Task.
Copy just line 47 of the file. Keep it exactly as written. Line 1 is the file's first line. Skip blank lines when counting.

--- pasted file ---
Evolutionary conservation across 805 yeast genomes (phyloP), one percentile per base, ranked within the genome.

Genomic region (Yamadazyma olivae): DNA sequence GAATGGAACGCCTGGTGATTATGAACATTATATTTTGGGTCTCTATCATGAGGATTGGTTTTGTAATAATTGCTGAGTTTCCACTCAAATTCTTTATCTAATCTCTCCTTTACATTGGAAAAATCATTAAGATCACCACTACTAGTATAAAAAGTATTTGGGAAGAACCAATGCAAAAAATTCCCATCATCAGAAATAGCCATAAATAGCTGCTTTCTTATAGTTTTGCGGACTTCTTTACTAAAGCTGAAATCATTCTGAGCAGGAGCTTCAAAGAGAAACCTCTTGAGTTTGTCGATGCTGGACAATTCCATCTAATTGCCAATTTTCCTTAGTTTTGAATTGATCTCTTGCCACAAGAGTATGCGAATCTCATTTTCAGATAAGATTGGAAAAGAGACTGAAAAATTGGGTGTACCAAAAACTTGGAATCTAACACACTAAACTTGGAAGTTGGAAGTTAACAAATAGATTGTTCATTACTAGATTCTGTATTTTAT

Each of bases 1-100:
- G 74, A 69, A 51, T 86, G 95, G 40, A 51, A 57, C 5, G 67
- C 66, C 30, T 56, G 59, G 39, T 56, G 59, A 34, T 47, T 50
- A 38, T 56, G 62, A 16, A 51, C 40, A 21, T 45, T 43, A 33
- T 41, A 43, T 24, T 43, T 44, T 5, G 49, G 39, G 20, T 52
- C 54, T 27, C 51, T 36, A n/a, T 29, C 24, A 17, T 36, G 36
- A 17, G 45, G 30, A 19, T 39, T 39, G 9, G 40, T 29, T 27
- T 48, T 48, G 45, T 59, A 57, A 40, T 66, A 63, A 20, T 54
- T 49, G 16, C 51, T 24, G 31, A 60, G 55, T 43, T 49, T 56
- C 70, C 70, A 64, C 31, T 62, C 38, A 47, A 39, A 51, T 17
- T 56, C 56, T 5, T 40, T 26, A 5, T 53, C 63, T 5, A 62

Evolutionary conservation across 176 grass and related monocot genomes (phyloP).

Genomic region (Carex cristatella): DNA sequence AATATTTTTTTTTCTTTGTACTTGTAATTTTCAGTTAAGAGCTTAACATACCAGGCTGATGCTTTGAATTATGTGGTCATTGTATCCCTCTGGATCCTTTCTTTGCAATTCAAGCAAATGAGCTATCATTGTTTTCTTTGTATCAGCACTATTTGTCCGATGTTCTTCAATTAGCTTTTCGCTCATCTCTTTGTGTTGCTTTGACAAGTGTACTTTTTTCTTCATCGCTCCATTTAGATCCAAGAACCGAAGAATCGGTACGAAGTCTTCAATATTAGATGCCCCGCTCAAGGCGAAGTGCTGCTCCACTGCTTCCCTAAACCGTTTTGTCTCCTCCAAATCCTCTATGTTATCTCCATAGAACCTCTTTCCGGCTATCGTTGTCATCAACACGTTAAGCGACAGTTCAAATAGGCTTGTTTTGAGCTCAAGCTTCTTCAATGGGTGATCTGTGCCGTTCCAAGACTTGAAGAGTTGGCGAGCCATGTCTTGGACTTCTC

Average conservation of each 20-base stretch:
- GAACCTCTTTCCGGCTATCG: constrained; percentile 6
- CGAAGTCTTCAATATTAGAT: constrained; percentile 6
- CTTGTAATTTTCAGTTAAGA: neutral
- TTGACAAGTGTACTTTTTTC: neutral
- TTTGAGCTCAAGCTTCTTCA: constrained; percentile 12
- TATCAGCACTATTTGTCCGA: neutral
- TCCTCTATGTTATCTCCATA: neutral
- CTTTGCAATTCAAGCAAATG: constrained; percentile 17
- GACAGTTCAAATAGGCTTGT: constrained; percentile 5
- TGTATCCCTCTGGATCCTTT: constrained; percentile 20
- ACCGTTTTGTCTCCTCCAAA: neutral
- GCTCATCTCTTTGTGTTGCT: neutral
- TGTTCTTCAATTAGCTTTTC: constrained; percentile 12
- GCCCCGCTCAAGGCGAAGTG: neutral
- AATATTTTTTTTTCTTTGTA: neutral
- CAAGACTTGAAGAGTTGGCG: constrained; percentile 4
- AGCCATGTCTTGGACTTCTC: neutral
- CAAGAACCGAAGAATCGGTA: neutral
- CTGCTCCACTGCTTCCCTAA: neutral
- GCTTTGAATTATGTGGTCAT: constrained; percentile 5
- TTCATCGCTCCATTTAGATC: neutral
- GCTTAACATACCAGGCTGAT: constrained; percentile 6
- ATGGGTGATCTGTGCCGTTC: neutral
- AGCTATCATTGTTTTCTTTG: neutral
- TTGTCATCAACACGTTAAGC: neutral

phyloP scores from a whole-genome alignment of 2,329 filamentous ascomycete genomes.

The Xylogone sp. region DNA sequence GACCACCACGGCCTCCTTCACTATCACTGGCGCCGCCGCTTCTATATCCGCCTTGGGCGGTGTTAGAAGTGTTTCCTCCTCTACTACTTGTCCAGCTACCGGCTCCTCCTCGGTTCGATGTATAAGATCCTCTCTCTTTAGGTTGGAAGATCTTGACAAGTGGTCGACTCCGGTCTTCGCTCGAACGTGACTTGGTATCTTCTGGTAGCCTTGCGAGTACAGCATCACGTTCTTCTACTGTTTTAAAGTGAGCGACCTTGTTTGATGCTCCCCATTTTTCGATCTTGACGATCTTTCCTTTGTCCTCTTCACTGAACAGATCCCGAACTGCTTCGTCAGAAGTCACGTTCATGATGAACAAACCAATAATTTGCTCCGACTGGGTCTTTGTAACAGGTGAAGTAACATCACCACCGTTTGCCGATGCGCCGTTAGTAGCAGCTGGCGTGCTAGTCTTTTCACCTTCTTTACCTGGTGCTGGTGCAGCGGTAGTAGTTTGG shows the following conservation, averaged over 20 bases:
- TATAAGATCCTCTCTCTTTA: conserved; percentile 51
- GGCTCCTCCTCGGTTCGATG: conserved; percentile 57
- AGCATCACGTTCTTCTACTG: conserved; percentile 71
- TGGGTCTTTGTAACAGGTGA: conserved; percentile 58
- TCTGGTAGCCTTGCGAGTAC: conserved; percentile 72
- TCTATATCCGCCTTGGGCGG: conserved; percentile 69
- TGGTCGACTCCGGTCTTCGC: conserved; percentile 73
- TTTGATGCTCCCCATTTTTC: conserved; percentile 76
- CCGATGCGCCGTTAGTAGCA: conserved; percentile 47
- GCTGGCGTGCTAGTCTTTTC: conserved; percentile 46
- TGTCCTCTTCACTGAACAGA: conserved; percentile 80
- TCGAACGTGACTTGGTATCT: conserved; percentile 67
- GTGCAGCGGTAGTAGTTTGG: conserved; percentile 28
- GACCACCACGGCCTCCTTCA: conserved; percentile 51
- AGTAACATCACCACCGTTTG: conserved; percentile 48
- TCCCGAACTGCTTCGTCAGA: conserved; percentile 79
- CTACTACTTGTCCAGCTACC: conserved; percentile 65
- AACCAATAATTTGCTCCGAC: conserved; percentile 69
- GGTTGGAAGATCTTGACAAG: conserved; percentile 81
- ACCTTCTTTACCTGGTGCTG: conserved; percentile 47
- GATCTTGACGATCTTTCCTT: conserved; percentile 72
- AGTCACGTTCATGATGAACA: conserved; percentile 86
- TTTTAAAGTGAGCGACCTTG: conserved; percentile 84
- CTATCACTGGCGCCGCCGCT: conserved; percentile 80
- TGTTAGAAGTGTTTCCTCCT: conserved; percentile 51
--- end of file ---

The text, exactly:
- TGGGTCTTTGTAACAGGTGA: conserved; percentile 58